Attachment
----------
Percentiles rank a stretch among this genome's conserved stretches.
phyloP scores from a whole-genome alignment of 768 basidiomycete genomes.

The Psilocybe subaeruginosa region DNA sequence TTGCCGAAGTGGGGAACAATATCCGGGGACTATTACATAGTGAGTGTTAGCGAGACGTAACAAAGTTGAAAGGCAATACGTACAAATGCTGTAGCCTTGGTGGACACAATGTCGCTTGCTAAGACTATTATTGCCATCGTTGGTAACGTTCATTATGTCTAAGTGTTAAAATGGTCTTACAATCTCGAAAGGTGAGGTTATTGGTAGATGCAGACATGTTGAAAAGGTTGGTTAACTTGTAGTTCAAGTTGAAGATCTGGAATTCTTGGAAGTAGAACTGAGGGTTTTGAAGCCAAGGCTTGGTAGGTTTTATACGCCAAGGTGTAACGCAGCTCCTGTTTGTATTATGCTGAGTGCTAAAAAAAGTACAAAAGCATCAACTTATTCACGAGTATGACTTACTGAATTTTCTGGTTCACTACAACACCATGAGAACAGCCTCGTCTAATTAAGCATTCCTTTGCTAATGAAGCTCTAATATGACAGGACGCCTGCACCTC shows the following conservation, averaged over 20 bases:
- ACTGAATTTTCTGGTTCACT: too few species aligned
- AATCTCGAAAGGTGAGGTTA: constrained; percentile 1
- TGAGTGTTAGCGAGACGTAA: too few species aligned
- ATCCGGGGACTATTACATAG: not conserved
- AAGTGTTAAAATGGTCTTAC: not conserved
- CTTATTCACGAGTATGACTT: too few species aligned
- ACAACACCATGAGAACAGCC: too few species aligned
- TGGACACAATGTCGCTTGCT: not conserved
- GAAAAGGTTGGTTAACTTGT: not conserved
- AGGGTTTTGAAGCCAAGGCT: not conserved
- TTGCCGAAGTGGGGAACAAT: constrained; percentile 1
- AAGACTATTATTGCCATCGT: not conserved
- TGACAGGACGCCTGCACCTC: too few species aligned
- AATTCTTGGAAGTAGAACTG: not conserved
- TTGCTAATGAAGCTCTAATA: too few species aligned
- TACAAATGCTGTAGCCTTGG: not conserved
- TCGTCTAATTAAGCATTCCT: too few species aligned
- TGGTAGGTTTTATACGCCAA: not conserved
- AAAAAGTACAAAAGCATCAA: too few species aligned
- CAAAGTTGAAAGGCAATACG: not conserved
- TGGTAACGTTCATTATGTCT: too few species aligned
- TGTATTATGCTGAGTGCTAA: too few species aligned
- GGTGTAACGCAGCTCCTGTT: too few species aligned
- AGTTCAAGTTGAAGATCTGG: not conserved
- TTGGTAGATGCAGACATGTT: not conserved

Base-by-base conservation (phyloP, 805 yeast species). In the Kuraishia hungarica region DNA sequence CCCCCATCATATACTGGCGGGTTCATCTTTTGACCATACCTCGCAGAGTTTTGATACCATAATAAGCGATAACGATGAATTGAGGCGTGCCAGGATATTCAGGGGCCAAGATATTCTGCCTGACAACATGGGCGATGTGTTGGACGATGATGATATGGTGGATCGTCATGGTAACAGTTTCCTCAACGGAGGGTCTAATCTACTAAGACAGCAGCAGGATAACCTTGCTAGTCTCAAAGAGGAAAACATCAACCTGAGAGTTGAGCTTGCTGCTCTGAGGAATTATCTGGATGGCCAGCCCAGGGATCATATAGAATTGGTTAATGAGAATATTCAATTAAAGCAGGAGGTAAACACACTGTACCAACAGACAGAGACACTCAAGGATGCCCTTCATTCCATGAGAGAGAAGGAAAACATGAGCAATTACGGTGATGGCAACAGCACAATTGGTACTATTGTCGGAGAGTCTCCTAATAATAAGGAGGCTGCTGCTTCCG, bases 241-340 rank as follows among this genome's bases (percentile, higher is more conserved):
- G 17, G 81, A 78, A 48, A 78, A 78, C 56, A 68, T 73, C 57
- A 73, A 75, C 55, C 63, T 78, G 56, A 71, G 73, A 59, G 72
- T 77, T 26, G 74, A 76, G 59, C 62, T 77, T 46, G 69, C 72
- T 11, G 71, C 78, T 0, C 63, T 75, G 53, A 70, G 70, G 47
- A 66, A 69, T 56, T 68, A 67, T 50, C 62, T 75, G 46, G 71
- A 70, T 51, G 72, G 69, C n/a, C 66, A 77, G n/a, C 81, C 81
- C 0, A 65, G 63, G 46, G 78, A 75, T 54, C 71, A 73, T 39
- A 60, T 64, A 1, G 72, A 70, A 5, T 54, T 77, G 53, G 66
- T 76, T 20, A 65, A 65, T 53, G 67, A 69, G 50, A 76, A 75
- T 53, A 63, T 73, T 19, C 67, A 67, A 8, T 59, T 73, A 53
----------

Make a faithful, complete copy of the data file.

Percentiles rank a stretch among this genome's conserved stretches.
phyloP scores from a whole-genome alignment of 768 basidiomycete genomes.

The Psilocybe subaeruginosa region DNA sequence TTGCCGAAGTGGGGAACAATATCCGGGGACTATTACATAGTGAGTGTTAGCGAGACGTAACAAAGTTGAAAGGCAATACGTACAAATGCTGTAGCCTTGGTGGACACAATGTCGCTTGCTAAGACTATTATTGCCATCGTTGGTAACGTTCATTATGTCTAAGTGTTAAAATGGTCTTACAATCTCGAAAGGTGAGGTTATTGGTAGATGCAGACATGTTGAAAAGGTTGGTTAACTTGTAGTTCAAGTTGAAGATCTGGAATTCTTGGAAGTAGAACTGAGGGTTTTGAAGCCAAGGCTTGGTAGGTTTTATACGCCAAGGTGTAACGCAGCTCCTGTTTGTATTATGCTGAGTGCTAAAAAAAGTACAAAAGCATCAACTTATTCACGAGTATGACTTACTGAATTTTCTGGTTCACTACAACACCATGAGAACAGCCTCGTCTAATTAAGCATTCCTTTGCTAATGAAGCTCTAATATGACAGGACGCCTGCACCTC shows the following conservation, averaged over 20 bases:
- ACTGAATTTTCTGGTTCACT: too few species aligned
- AATCTCGAAAGGTGAGGTTA: constrained; percentile 1
- TGAGTGTTAGCGAGACGTAA: too few species aligned
- ATCCGGGGACTATTACATAG: not conserved
- AAGTGTTAAAATGGTCTTAC: not conserved
- CTTATTCACGAGTATGACTT: too few species aligned
- ACAACACCATGAGAACAGCC: too few species aligned
- TGGACACAATGTCGCTTGCT: not conserved
- GAAAAGGTTGGTTAACTTGT: not conserved
- AGGGTTTTGAAGCCAAGGCT: not conserved
- TTGCCGAAGTGGGGAACAAT: constrained; percentile 1
- AAGACTATTATTGCCATCGT: not conserved
- TGACAGGACGCCTGCACCTC: too few species aligned
- AATTCTTGGAAGTAGAACTG: not conserved
- TTGCTAATGAAGCTCTAATA: too few species aligned
- TACAAATGCTGTAGCCTTGG: not conserved
- TCGTCTAATTAAGCATTCCT: too few species aligned
- TGGTAGGTTTTATACGCCAA: not conserved
- AAAAAGTACAAAAGCATCAA: too few species aligned
- CAAAGTTGAAAGGCAATACG: not conserved
- TGGTAACGTTCATTATGTCT: too few species aligned
- TGTATTATGCTGAGTGCTAA: too few species aligned
- GGTGTAACGCAGCTCCTGTT: too few species aligned
- AGTTCAAGTTGAAGATCTGG: not conserved
- TTGGTAGATGCAGACATGTT: not conserved

Base-by-base conservation (phyloP, 805 yeast species). In the Kuraishia hungarica region DNA sequence CCCCCATCATATACTGGCGGGTTCATCTTTTGACCATACCTCGCAGAGTTTTGATACCATAATAAGCGATAACGATGAATTGAGGCGTGCCAGGATATTCAGGGGCCAAGATATTCTGCCTGACAACATGGGCGATGTGTTGGACGATGATGATATGGTGGATCGTCATGGTAACAGTTTCCTCAACGGAGGGTCTAATCTACTAAGACAGCAGCAGGATAACCTTGCTAGTCTCAAAGAGGAAAACATCAACCTGAGAGTTGAGCTTGCTGCTCTGAGGAATTATCTGGATGGCCAGCCCAGGGATCATATAGAATTGGTTAATGAGAATATTCAATTAAAGCAGGAGGTAAACACACTGTACCAACAGACAGAGACACTCAAGGATGCCCTTCATTCCATGAGAGAGAAGGAAAACATGAGCAATTACGGTGATGGCAACAGCACAATTGGTACTATTGTCGGAGAGTCTCCTAATAATAAGGAGGCTGCTGCTTCCG, bases 241-340 rank as follows among this genome's bases (percentile, higher is more conserved):
- G 17, G 81, A 78, A 48, A 78, A 78, C 56, A 68, T 73, C 57
- A 73, A 75, C 55, C 63, T 78, G 56, A 71, G 73, A 59, G 72
- T 77, T 26, G 74, A 76, G 59, C 62, T 77, T 46, G 69, C 72
- T 11, G 71, C 78, T 0, C 63, T 75, G 53, A 70, G 70, G 47
- A 66, A 69, T 56, T 68, A 67, T 50, C 62, T 75, G 46, G 71
- A 70, T 51, G 72, G 69, C n/a, C 66, A 77, G n/a, C 81, C 81
- C 0, A 65, G 63, G 46, G 78, A 75, T 54, C 71, A 73, T 39
- A 60, T 64, A 1, G 72, A 70, A 5, T 54, T 77, G 53, G 66
- T 76, T 20, A 65, A 65, T 53, G 67, A 69, G 50, A 76, A 75
- T 53, A 63, T 73, T 19, C 67, A 67, A 8, T 59, T 73, A 53